*The Last Tomato Cage You Will Ever Own*
By: Mysticraven
31 October 2008


I sort of stole that line from a movie but it is probably true.

In everyone's list of preparations and plans is the word "GARDEN". Some where on the same page you will find the word "TOMATOES" followed by the reminder "buy tomato stakes."

You are now on your way to the lumberyard or garden center where you buy a bunch of wood to tie up your tomatoes. You now have to drive the stakes into the ground and return every few days tie up the tomatoes as they grow. This is a lot of work and eventually the stakes will rot or break and will need replacing.

The only way around this is to build a better tomato support. How about a self-supporting metal cage with spikes on the bottom to stick into the ground. If the cage was shaped like a cylinder the tomatoes could grow up inside. ???

My contribution to the world of tomatoes is made from the wire mesh that is used to reinforce concrete slabs. It is a common item and is available from construction supply depots around the country. What you ask for is 6 X 6 steel mesh. That simply means that the mesh is made up of six inch squares and is generally #10 steel wire. It is available in sheets as well as rolls.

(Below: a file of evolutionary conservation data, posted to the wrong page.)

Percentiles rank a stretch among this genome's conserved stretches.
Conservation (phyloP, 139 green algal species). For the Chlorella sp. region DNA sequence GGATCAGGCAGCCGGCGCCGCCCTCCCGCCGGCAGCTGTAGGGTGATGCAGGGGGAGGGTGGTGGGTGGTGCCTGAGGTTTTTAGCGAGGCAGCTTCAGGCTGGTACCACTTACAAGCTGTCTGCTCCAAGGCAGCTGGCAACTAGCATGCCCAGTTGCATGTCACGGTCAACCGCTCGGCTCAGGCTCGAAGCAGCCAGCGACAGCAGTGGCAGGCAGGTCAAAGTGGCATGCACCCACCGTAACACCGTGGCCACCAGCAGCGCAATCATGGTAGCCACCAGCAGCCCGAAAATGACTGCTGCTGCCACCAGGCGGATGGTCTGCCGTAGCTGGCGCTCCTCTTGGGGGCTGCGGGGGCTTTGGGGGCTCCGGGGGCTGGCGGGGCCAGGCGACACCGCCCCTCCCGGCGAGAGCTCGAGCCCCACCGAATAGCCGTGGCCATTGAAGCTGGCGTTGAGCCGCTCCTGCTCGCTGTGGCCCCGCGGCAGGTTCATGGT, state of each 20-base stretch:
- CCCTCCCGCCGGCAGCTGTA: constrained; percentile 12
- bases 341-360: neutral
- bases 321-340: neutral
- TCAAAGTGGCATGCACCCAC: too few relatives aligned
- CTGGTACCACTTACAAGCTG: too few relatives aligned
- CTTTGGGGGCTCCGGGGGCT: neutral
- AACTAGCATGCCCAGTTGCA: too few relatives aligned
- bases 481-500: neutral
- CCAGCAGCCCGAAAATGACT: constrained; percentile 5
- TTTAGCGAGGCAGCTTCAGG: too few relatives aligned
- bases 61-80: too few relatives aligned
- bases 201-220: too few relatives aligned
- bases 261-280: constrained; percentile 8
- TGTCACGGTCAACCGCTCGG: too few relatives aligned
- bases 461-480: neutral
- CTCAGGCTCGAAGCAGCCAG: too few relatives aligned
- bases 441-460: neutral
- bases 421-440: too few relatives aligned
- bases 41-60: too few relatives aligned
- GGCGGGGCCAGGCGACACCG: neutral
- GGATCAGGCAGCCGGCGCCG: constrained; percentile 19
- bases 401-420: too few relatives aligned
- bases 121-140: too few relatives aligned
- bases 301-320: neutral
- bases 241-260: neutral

For this project I recommend using a standard 6 foot X 100 foot roll which weighs about 150 pounds and can be brought home in the back of your pickup truck. A word of caution before we get started: this roll of wire is best described as ornery. Gloves are a must and for cutting probably a small pair of bolt cutters will make your life a bit easier. Band-Aids will also probably be involved.

When you get the wire roll home find a friend and an open area before starting to unwind the coil. When you have 10 - 15 feet uncoiled turn every thing over so that the natural curl is facing the ground. This will stop the wire from rolling back up (sometimes).